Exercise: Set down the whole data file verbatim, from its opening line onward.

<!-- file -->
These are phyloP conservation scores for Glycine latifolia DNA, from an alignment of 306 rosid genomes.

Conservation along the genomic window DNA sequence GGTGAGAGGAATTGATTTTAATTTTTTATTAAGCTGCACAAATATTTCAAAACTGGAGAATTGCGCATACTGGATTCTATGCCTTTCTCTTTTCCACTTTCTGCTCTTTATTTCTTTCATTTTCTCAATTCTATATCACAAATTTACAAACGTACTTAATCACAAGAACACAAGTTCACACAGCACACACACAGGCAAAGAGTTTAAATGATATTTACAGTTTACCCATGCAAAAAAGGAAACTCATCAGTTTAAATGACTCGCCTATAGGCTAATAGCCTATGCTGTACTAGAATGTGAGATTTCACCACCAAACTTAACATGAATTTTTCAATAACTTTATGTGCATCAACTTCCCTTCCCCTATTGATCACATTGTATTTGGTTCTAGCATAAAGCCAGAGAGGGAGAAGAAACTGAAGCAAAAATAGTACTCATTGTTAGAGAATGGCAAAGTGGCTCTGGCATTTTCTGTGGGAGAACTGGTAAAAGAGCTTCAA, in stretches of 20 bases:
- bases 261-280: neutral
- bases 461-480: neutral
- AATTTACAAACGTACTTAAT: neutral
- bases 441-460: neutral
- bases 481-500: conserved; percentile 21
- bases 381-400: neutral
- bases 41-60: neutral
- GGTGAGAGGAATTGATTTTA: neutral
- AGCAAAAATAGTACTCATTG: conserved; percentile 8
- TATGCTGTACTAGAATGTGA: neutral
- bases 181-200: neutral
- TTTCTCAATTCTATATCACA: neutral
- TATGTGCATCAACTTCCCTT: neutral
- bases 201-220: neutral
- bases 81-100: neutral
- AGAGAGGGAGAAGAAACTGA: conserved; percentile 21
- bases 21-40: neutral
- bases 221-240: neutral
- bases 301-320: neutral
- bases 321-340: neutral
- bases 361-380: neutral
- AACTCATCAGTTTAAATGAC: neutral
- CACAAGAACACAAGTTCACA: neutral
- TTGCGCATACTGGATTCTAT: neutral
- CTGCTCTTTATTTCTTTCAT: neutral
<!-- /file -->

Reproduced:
These are phyloP conservation scores for Glycine latifolia DNA, from an alignment of 306 rosid genomes.

Conservation along the genomic window DNA sequence GGTGAGAGGAATTGATTTTAATTTTTTATTAAGCTGCACAAATATTTCAAAACTGGAGAATTGCGCATACTGGATTCTATGCCTTTCTCTTTTCCACTTTCTGCTCTTTATTTCTTTCATTTTCTCAATTCTATATCACAAATTTACAAACGTACTTAATCACAAGAACACAAGTTCACACAGCACACACACAGGCAAAGAGTTTAAATGATATTTACAGTTTACCCATGCAAAAAAGGAAACTCATCAGTTTAAATGACTCGCCTATAGGCTAATAGCCTATGCTGTACTAGAATGTGAGATTTCACCACCAAACTTAACATGAATTTTTCAATAACTTTATGTGCATCAACTTCCCTTCCCCTATTGATCACATTGTATTTGGTTCTAGCATAAAGCCAGAGAGGGAGAAGAAACTGAAGCAAAAATAGTACTCATTGTTAGAGAATGGCAAAGTGGCTCTGGCATTTTCTGTGGGAGAACTGGTAAAAGAGCTTCAA, in stretches of 20 bases:
- bases 261-280: neutral
- bases 461-480: neutral
- AATTTACAAACGTACTTAAT: neutral
- bases 441-460: neutral
- bases 481-500: conserved; percentile 21
- bases 381-400: neutral
- bases 41-60: neutral
- GGTGAGAGGAATTGATTTTA: neutral
- AGCAAAAATAGTACTCATTG: conserved; percentile 8
- TATGCTGTACTAGAATGTGA: neutral
- bases 181-200: neutral
- TTTCTCAATTCTATATCACA: neutral
- TATGTGCATCAACTTCCCTT: neutral
- bases 201-220: neutral
- bases 81-100: neutral
- AGAGAGGGAGAAGAAACTGA: conserved; percentile 21
- bases 21-40: neutral
- bases 221-240: neutral
- bases 301-320: neutral
- bases 321-340: neutral
- bases 361-380: neutral
- AACTCATCAGTTTAAATGAC: neutral
- CACAAGAACACAAGTTCACA: neutral
- TTGCGCATACTGGATTCTAT: neutral
- CTGCTCTTTATTTCTTTCAT: neutral